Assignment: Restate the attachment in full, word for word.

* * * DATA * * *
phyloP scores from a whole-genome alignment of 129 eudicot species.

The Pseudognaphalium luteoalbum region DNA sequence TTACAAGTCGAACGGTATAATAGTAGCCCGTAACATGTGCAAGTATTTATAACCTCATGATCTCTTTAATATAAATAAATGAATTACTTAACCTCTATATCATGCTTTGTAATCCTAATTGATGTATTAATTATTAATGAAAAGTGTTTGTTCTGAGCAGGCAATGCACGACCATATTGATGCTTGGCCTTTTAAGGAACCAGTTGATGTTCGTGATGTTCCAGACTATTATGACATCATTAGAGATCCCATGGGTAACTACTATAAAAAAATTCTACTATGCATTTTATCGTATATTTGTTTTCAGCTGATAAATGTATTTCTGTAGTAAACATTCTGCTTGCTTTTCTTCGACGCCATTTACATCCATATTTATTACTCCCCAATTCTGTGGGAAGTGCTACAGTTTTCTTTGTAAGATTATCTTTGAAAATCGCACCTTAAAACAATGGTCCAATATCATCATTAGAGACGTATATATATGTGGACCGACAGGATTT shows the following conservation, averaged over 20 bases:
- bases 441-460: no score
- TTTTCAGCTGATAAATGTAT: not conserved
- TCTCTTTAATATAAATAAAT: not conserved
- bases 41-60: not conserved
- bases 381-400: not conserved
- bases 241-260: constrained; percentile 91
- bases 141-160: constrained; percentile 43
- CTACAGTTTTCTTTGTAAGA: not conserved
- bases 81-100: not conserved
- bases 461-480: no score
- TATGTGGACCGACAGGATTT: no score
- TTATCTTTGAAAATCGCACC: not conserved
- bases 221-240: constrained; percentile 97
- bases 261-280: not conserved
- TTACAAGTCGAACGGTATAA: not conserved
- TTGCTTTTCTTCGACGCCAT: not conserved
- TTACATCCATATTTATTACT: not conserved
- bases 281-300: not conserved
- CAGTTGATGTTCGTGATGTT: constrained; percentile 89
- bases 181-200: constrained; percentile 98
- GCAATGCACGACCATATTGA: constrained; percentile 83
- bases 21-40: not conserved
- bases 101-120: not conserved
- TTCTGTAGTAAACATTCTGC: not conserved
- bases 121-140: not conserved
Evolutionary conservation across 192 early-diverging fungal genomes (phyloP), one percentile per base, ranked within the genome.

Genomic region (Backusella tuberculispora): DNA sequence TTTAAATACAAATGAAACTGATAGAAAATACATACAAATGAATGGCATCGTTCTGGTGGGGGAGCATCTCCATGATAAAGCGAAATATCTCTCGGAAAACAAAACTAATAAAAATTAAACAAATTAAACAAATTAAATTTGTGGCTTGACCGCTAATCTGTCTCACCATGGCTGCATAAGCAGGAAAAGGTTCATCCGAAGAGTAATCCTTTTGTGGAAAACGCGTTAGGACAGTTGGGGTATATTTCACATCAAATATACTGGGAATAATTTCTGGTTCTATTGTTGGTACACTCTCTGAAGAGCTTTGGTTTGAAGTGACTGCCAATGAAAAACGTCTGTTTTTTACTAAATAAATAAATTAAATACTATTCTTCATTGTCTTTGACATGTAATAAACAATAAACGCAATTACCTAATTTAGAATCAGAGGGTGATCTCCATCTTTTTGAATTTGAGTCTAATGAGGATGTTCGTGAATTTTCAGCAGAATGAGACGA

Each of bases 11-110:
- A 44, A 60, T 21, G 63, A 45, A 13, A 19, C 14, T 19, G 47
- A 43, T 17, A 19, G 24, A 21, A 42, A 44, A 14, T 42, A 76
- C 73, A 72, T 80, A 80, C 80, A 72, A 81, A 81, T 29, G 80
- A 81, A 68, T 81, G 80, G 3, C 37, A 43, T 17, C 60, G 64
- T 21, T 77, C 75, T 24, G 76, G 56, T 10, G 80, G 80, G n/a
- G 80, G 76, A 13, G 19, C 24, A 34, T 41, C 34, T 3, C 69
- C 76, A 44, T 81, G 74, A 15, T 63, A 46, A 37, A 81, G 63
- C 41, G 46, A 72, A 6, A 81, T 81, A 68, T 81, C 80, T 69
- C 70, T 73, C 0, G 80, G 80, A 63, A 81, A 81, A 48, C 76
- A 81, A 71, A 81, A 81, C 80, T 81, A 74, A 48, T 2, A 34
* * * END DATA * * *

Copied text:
phyloP scores from a whole-genome alignment of 129 eudicot species.

The Pseudognaphalium luteoalbum region DNA sequence TTACAAGTCGAACGGTATAATAGTAGCCCGTAACATGTGCAAGTATTTATAACCTCATGATCTCTTTAATATAAATAAATGAATTACTTAACCTCTATATCATGCTTTGTAATCCTAATTGATGTATTAATTATTAATGAAAAGTGTTTGTTCTGAGCAGGCAATGCACGACCATATTGATGCTTGGCCTTTTAAGGAACCAGTTGATGTTCGTGATGTTCCAGACTATTATGACATCATTAGAGATCCCATGGGTAACTACTATAAAAAAATTCTACTATGCATTTTATCGTATATTTGTTTTCAGCTGATAAATGTATTTCTGTAGTAAACATTCTGCTTGCTTTTCTTCGACGCCATTTACATCCATATTTATTACTCCCCAATTCTGTGGGAAGTGCTACAGTTTTCTTTGTAAGATTATCTTTGAAAATCGCACCTTAAAACAATGGTCCAATATCATCATTAGAGACGTATATATATGTGGACCGACAGGATTT shows the following conservation, averaged over 20 bases:
- bases 441-460: no score
- TTTTCAGCTGATAAATGTAT: not conserved
- TCTCTTTAATATAAATAAAT: not conserved
- bases 41-60: not conserved
- bases 381-400: not conserved
- bases 241-260: constrained; percentile 91
- bases 141-160: constrained; percentile 43
- CTACAGTTTTCTTTGTAAGA: not conserved
- bases 81-100: not conserved
- bases 461-480: no score
- TATGTGGACCGACAGGATTT: no score
- TTATCTTTGAAAATCGCACC: not conserved
- bases 221-240: constrained; percentile 97
- bases 261-280: not conserved
- TTACAAGTCGAACGGTATAA: not conserved
- TTGCTTTTCTTCGACGCCAT: not conserved
- TTACATCCATATTTATTACT: not conserved
- bases 281-300: not conserved
- CAGTTGATGTTCGTGATGTT: constrained; percentile 89
- bases 181-200: constrained; percentile 98
- GCAATGCACGACCATATTGA: constrained; percentile 83
- bases 21-40: not conserved
- bases 101-120: not conserved
- TTCTGTAGTAAACATTCTGC: not conserved
- bases 121-140: not conserved
Evolutionary conservation across 192 early-diverging fungal genomes (phyloP), one percentile per base, ranked within the genome.

Genomic region (Backusella tuberculispora): DNA sequence TTTAAATACAAATGAAACTGATAGAAAATACATACAAATGAATGGCATCGTTCTGGTGGGGGAGCATCTCCATGATAAAGCGAAATATCTCTCGGAAAACAAAACTAATAAAAATTAAACAAATTAAACAAATTAAATTTGTGGCTTGACCGCTAATCTGTCTCACCATGGCTGCATAAGCAGGAAAAGGTTCATCCGAAGAGTAATCCTTTTGTGGAAAACGCGTTAGGACAGTTGGGGTATATTTCACATCAAATATACTGGGAATAATTTCTGGTTCTATTGTTGGTACACTCTCTGAAGAGCTTTGGTTTGAAGTGACTGCCAATGAAAAACGTCTGTTTTTTACTAAATAAATAAATTAAATACTATTCTTCATTGTCTTTGACATGTAATAAACAATAAACGCAATTACCTAATTTAGAATCAGAGGGTGATCTCCATCTTTTTGAATTTGAGTCTAATGAGGATGTTCGTGAATTTTCAGCAGAATGAGACGA

Each of bases 11-110:
- A 44, A 60, T 21, G 63, A 45, A 13, A 19, C 14, T 19, G 47
- A 43, T 17, A 19, G 24, A 21, A 42, A 44, A 14, T 42, A 76
- C 73, A 72, T 80, A 80, C 80, A 72, A 81, A 81, T 29, G 80
- A 81, A 68, T 81, G 80, G 3, C 37, A 43, T 17, C 60, G 64
- T 21, T 77, C 75, T 24, G 76, G 56, T 10, G 80, G 80, G n/a
- G 80, G 76, A 13, G 19, C 24, A 34, T 41, C 34, T 3, C 69
- C 76, A 44, T 81, G 74, A 15, T 63, A 46, A 37, A 81, G 63
- C 41, G 46, A 72, A 6, A 81, T 81, A 68, T 81, C 80, T 69
- C 70, T 73, C 0, G 80, G 80, A 63, A 81, A 81, A 48, C 76
- A 81, A 71, A 81, A 81, C 80, T 81, A 74, A 48, T 2, A 34